better performance or individual preference for use of a hand

Handedness is the preference for using either the left or the right side of the body for certain things. People are described as left-handed or right-handed when they prefer to write with their left or their right hand. They may prefer the use of certain hands for certain tasks.

Most people are right-handed. Many prefer to use their right eye, right foot and right ear if forced to make a choice between the two). The reasons for this are not fully understood.

Ambidexterity is when a person has approximately equal skill with both hands and/or both sides of the body. True ambidexterity is very rare.

Handedness and brain functionEdit

Handedness is caused by the lateralisation of brain function.[1] Lateralisation is not only found in humans: it is found in many kinds of animals.

Handedness seems to follow from the brain hemisphere division of labor. In most people the left side of the brain controls speaking, and the left cerebral hemisphere of the brain controls the right side of the body.[2] In 90-92% of all humans, the left hemisphere is the language hemisphere. Therefore right-handedness predominates. This theory predicts that left-handed people have a reversed brain division of labor.[3][4]

In societyEdit

Many societies have tried to force right-handedness onto left-handed children ("forced laterality"). The general experience is that such attempts are not entirely successful, and cause distress. Writing is a case in point. A right-handed script moves towards the right, and the righthanded writer's hand reveals what has just been written, which is good feedback. When a left-handed person writes a right-handed script, their hand obscures (hides) what has just been written. That interferes with the natural visual feedback to the writer. So the way our alphabet is written, moving to the right, is better for right-handed writers.[5] On the other hand, with a keyboard, handedness does not matter. This is why the issue of handedness is not so important now as it once was.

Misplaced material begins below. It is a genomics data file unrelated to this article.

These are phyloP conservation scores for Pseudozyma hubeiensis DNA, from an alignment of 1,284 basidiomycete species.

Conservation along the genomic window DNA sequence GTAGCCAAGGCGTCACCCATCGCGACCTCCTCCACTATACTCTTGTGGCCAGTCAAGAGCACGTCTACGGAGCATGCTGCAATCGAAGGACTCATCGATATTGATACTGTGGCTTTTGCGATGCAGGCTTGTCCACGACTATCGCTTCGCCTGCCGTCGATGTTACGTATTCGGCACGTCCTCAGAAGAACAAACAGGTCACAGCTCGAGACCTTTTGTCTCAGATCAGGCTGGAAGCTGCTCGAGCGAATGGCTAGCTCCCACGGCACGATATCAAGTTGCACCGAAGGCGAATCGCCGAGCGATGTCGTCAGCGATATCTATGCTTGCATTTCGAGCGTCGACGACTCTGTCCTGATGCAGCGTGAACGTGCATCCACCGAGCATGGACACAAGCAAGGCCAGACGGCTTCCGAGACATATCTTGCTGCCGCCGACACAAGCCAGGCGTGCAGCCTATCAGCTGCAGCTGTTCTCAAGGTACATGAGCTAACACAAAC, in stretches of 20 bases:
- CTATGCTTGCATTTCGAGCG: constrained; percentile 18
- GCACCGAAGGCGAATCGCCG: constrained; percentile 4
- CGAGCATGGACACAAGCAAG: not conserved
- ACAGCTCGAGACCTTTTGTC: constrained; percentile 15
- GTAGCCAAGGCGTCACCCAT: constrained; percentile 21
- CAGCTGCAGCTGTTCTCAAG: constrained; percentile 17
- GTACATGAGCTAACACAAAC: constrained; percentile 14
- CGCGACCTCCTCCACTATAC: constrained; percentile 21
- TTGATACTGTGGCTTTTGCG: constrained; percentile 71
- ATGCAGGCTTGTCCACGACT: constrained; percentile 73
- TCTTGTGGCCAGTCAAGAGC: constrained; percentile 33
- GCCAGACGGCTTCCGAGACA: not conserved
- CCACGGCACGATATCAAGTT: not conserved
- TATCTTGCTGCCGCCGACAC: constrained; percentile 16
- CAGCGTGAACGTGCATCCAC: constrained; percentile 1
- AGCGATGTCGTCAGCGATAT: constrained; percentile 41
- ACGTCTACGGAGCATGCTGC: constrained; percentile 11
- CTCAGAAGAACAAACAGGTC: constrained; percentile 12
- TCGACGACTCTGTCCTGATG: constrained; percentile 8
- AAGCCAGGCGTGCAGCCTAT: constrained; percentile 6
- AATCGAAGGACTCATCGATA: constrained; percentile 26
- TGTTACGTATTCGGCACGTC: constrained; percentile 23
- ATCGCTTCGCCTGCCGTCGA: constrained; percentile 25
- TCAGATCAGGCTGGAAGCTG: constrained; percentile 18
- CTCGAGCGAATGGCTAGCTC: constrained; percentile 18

However, there are many tools which are usually made for right-handed people, and it may be difficult and more expensive to buy left-handed versions.

Handedness and early mankindEdit

Physical anthropologists have pointed out that the human ability to throw weapons such as rocks and spears is quite notable. Chimpanzees have handedness, but their ability to throw is much less good.[6] For protection, catching prey and for making tools, handedness is critical.[7]

Other animalsEdit

Many other animals also have handedness. For example: elephants often have preferences for whether they swing their trunks to the left or the right. Honeybees have right antennas that are more sensitive to smells. Parrots can be left- or right-footed, and some don’t mind (they are ambidextrous).[8] Animals as different as chickens and minnows like to look for food with one eye and look out for predators with the other. This seems to help them do two things at once.[9]

Related pagesEdit


  1. Annett, Marian 2013. Handedness and brain asymmetry: the right shift theory. London: Taylor Francis. ISBN 9780415648264
  2. As the motor nerve fibres move down through the lower part of the brain, they cross over to the opposite side of the body. So, the movements on each side are controlled by the opposite side of the brain. Rosenbaum, David A. 1991. Human motor control. San Diego, CA: Academic Press, p. 411. ISBN 0-12-597300-4
  3. Banich, Marie 1997. Neuropsychology: the neural bases of mental function.
  4. Non-purposeful (involuntary) movements are not controlled by the cerebral cortex. They are controlled by the more ancient parts of the brain in the brain stem.
  5. Note that Arabic is written from left to right, and Japanese may also be written vertically.
  6. Hopkins W.D. 1996. Chimp-handedness revisited 55 years since Finch (1941). Psychological Bulletin Review 3, 449-457.
  7. Steele J & Unwin N 2005. Humans, tools and handedness. In Rioux V. & Bril R (eds) Stone knapping: the necessary conditions for a uniquely human behaviour. Cambridge: McDonald Institute for ArchaeologicalResearch.
  8. Zeigler, H. Phillip & Hans-Joachim Bischof eds. 1993. Vision, brain, and behavior in birds. Cambridge, MA: MIT Press, p239.
  9. “Southpaws” by Nora Schultz: New Scientist 1 May 2010 pages 36-39.